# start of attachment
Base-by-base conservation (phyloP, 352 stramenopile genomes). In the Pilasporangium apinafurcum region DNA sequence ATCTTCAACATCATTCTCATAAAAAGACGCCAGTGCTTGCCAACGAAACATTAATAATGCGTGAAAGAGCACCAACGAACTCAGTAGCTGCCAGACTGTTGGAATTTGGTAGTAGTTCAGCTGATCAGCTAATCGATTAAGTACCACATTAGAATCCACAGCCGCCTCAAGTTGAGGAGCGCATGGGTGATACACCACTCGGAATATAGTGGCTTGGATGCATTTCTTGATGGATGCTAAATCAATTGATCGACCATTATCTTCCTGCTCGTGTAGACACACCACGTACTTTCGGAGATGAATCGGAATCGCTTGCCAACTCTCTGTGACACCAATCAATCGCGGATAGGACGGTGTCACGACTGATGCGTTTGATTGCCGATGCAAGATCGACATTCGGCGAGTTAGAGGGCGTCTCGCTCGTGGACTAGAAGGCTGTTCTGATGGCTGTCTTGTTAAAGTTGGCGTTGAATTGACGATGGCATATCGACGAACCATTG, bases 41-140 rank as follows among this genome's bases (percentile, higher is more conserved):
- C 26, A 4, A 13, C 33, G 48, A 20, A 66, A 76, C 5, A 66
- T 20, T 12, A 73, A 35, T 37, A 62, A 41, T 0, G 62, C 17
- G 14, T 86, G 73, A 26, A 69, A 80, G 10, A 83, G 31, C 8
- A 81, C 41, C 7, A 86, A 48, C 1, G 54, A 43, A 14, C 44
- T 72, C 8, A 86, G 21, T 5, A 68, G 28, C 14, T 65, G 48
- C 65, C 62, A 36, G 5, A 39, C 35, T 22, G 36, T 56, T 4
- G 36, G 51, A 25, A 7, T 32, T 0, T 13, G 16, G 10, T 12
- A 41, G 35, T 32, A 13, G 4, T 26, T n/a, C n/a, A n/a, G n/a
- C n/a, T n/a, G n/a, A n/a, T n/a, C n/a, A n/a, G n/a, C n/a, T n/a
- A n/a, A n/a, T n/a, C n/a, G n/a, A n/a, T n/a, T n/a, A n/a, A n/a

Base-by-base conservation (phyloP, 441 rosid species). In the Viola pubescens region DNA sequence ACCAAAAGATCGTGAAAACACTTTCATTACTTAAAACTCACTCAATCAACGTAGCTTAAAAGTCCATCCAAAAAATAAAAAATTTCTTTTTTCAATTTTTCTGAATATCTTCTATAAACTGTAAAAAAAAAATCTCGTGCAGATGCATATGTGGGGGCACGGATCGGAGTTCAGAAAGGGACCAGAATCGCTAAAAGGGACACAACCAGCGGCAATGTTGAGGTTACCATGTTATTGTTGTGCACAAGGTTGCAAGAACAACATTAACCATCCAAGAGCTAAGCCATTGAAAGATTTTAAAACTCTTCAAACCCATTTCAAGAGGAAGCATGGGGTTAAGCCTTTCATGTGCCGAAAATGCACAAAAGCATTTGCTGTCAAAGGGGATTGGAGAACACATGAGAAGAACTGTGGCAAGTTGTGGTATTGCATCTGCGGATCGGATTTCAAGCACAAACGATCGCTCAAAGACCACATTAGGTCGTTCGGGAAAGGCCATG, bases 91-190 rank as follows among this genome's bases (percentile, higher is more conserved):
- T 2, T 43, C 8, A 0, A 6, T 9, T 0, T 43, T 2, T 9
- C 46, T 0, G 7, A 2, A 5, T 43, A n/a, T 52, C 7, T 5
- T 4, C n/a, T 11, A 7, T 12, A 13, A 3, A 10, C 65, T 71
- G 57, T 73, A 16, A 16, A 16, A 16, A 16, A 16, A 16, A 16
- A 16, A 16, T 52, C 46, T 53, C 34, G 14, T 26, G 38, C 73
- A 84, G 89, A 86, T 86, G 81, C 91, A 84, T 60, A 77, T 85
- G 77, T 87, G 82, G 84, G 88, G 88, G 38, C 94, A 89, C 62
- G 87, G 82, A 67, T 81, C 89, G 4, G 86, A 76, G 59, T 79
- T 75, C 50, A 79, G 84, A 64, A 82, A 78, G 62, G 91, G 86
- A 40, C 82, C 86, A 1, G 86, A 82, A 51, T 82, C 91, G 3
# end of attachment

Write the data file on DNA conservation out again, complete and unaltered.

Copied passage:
Base-by-base conservation (phyloP, 352 stramenopile genomes). In the Pilasporangium apinafurcum region DNA sequence ATCTTCAACATCATTCTCATAAAAAGACGCCAGTGCTTGCCAACGAAACATTAATAATGCGTGAAAGAGCACCAACGAACTCAGTAGCTGCCAGACTGTTGGAATTTGGTAGTAGTTCAGCTGATCAGCTAATCGATTAAGTACCACATTAGAATCCACAGCCGCCTCAAGTTGAGGAGCGCATGGGTGATACACCACTCGGAATATAGTGGCTTGGATGCATTTCTTGATGGATGCTAAATCAATTGATCGACCATTATCTTCCTGCTCGTGTAGACACACCACGTACTTTCGGAGATGAATCGGAATCGCTTGCCAACTCTCTGTGACACCAATCAATCGCGGATAGGACGGTGTCACGACTGATGCGTTTGATTGCCGATGCAAGATCGACATTCGGCGAGTTAGAGGGCGTCTCGCTCGTGGACTAGAAGGCTGTTCTGATGGCTGTCTTGTTAAAGTTGGCGTTGAATTGACGATGGCATATCGACGAACCATTG, bases 41-140 rank as follows among this genome's bases (percentile, higher is more conserved):
- C 26, A 4, A 13, C 33, G 48, A 20, A 66, A 76, C 5, A 66
- T 20, T 12, A 73, A 35, T 37, A 62, A 41, T 0, G 62, C 17
- G 14, T 86, G 73, A 26, A 69, A 80, G 10, A 83, G 31, C 8
- A 81, C 41, C 7, A 86, A 48, C 1, G 54, A 43, A 14, C 44
- T 72, C 8, A 86, G 21, T 5, A 68, G 28, C 14, T 65, G 48
- C 65, C 62, A 36, G 5, A 39, C 35, T 22, G 36, T 56, T 4
- G 36, G 51, A 25, A 7, T 32, T 0, T 13, G 16, G 10, T 12
- A 41, G 35, T 32, A 13, G 4, T 26, T n/a, C n/a, A n/a, G n/a
- C n/a, T n/a, G n/a, A n/a, T n/a, C n/a, A n/a, G n/a, C n/a, T n/a
- A n/a, A n/a, T n/a, C n/a, G n/a, A n/a, T n/a, T n/a, A n/a, A n/a

Base-by-base conservation (phyloP, 441 rosid species). In the Viola pubescens region DNA sequence ACCAAAAGATCGTGAAAACACTTTCATTACTTAAAACTCACTCAATCAACGTAGCTTAAAAGTCCATCCAAAAAATAAAAAATTTCTTTTTTCAATTTTTCTGAATATCTTCTATAAACTGTAAAAAAAAAATCTCGTGCAGATGCATATGTGGGGGCACGGATCGGAGTTCAGAAAGGGACCAGAATCGCTAAAAGGGACACAACCAGCGGCAATGTTGAGGTTACCATGTTATTGTTGTGCACAAGGTTGCAAGAACAACATTAACCATCCAAGAGCTAAGCCATTGAAAGATTTTAAAACTCTTCAAACCCATTTCAAGAGGAAGCATGGGGTTAAGCCTTTCATGTGCCGAAAATGCACAAAAGCATTTGCTGTCAAAGGGGATTGGAGAACACATGAGAAGAACTGTGGCAAGTTGTGGTATTGCATCTGCGGATCGGATTTCAAGCACAAACGATCGCTCAAAGACCACATTAGGTCGTTCGGGAAAGGCCATG, bases 91-190 rank as follows among this genome's bases (percentile, higher is more conserved):
- T 2, T 43, C 8, A 0, A 6, T 9, T 0, T 43, T 2, T 9
- C 46, T 0, G 7, A 2, A 5, T 43, A n/a, T 52, C 7, T 5
- T 4, C n/a, T 11, A 7, T 12, A 13, A 3, A 10, C 65, T 71
- G 57, T 73, A 16, A 16, A 16, A 16, A 16, A 16, A 16, A 16
- A 16, A 16, T 52, C 46, T 53, C 34, G 14, T 26, G 38, C 73
- A 84, G 89, A 86, T 86, G 81, C 91, A 84, T 60, A 77, T 85
- G 77, T 87, G 82, G 84, G 88, G 88, G 38, C 94, A 89, C 62
- G 87, G 82, A 67, T 81, C 89, G 4, G 86, A 76, G 59, T 79
- T 75, C 50, A 79, G 84, A 64, A 82, A 78, G 62, G 91, G 86
- A 40, C 82, C 86, A 1, G 86, A 82, A 51, T 82, C 91, G 3